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hashbrown
06-01-2017, 11:08 PM
I'm reading on how to simulate water, but unfortunately stuck trying to find an alternative for gl_ClipPlane. I'm using WebGL 1 and it uses GLSL 1.0. Is there anyway I can do the same thing (gl_ClipPlane) does within the vertex shader (or frag shader)?

I found the following solution on Stack Overflow: https://stackoverflow.com/a/22634303

...but having trouble trying to understand how I can discard a pixel. I'm not using Three.js, but thought this was the closest answer.

Thanks!

GClements
06-02-2017, 04:31 AM
I'm reading on how to simulate water, but unfortunately stuck trying to find an alternative for gl_ClipPlane. I'm using WebGL 1 and it uses GLSL 1.0. Is there anyway I can do the same thing (gl_ClipPlane) does within the vertex shader (or frag shader)?
In desktop OpenGL, user-defined clip planes are implemented as a fixed-function process. The vertex shader simply sets the interpolation parameter which this requires. You could do it with a geometry shader, but ES doesn't have those either.



I found the following solution on Stack Overflow: https://stackoverflow.com/a/22634303

...but having trouble trying to understand how I can discard a pixel.
With a "discard" statement in the fragment shader, as shown in that example.

Note that you can move the dot products into the vertex shader, setting user-defined outputs which are the equivalent of gl_ClipDistance. Then you just need to discard any fragment for which the clip distance is negative.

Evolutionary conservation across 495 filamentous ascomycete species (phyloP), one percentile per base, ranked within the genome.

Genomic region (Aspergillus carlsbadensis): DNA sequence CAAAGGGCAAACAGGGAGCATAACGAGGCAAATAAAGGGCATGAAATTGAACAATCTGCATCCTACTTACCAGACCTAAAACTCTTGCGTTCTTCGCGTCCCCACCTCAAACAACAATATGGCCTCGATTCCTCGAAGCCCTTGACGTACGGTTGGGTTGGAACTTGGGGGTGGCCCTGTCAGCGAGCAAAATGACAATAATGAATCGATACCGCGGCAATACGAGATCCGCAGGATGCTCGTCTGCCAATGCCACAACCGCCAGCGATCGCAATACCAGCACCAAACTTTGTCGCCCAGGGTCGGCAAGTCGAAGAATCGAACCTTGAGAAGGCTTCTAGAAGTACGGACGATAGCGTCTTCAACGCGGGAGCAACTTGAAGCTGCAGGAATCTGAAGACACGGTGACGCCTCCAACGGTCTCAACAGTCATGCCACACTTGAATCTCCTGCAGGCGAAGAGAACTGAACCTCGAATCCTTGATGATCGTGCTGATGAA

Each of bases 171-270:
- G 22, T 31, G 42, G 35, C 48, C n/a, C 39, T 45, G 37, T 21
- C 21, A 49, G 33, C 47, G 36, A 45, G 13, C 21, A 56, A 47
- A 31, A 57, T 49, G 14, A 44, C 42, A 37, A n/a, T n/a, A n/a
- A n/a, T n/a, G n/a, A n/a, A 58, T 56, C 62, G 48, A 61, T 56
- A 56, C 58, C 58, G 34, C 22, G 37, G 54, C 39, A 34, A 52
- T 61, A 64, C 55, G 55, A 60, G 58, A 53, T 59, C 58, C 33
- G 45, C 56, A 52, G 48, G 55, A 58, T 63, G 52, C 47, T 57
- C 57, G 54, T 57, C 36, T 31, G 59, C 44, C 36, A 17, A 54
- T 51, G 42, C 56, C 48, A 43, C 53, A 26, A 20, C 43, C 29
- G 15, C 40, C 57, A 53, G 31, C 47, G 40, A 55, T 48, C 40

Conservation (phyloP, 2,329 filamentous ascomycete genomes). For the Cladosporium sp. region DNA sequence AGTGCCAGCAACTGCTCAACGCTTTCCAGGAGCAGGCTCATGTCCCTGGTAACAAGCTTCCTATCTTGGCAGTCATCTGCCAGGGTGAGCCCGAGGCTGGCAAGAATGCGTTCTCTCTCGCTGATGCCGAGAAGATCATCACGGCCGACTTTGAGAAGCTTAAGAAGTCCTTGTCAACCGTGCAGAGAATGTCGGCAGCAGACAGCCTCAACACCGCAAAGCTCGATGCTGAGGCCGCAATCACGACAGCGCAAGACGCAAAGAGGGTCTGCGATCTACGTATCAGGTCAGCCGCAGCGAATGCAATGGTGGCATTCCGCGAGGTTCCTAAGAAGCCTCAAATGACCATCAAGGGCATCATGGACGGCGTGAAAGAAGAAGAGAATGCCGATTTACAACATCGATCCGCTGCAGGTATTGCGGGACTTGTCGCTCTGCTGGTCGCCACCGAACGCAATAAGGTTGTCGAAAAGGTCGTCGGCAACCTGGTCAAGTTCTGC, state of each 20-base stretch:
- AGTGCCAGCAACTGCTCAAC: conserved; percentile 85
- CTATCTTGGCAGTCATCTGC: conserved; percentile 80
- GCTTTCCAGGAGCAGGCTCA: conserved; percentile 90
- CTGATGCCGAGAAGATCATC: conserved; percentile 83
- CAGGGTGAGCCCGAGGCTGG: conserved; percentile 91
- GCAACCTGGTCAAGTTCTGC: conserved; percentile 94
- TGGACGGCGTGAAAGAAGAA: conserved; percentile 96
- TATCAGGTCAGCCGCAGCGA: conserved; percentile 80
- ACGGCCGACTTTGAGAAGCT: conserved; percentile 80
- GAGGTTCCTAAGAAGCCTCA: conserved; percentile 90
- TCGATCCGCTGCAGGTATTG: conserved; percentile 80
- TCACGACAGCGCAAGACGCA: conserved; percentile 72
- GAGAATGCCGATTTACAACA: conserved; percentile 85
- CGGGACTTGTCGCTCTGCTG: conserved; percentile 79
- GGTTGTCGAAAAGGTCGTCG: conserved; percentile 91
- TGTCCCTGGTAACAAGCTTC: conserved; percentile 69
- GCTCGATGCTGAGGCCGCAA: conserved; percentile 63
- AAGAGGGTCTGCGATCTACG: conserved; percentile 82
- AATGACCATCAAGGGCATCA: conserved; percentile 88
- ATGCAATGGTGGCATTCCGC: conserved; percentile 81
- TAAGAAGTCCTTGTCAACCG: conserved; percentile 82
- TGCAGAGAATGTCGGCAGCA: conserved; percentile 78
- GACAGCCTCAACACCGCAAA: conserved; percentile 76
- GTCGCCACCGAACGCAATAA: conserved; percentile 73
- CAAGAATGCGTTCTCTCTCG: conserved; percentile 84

hashbrown
06-02-2017, 07:54 PM
In desktop OpenGL, user-defined clip planes are implemented as a fixed-function process. The vertex shader simply sets the interpolation parameter which this requires. You could do it with a geometry shader, but ES doesn't have those either.


With a "discard" statement in the fragment shader, as shown in that example.

Note that you can move the dot products into the vertex shader, setting user-defined outputs which are the equivalent of gl_ClipDistance. Then you just need to discard any fragment for which the clip distance is negative.

Gc thanks a lot, with this I have enough info to keep going. By the way I honestly didn't know that discard was actually a real statement, thought it was pseudo code. :doh: I got the hang of opengl implementation, but now I'm learning glsl.

hashbrown
06-03-2017, 05:27 PM
Got it working. I'll share the code, the Stack Overflow answer and GClements suggestion is what I used.



// vertex
....
varying float check; // bad name i know

void main (void) {
vec3 worldPos = vec3(model * vertexPos);

check = dot(vec4(worldPos, 1.0), clipPlane); // As GClements suggested, I calculate dot product in the vertex shader
}

// frag
....
varying float check;

void main (void) {

vec4 baseColor = texture2D(texture, texCoords);

if (check < 0.0) {
discard;
}

gl_FragColor = baseColor;
}





and I get what I was looking for:

https://s23.postimg.org/je62jtmh3/forum.png (https://postimg.org/image/je62jtmh3/)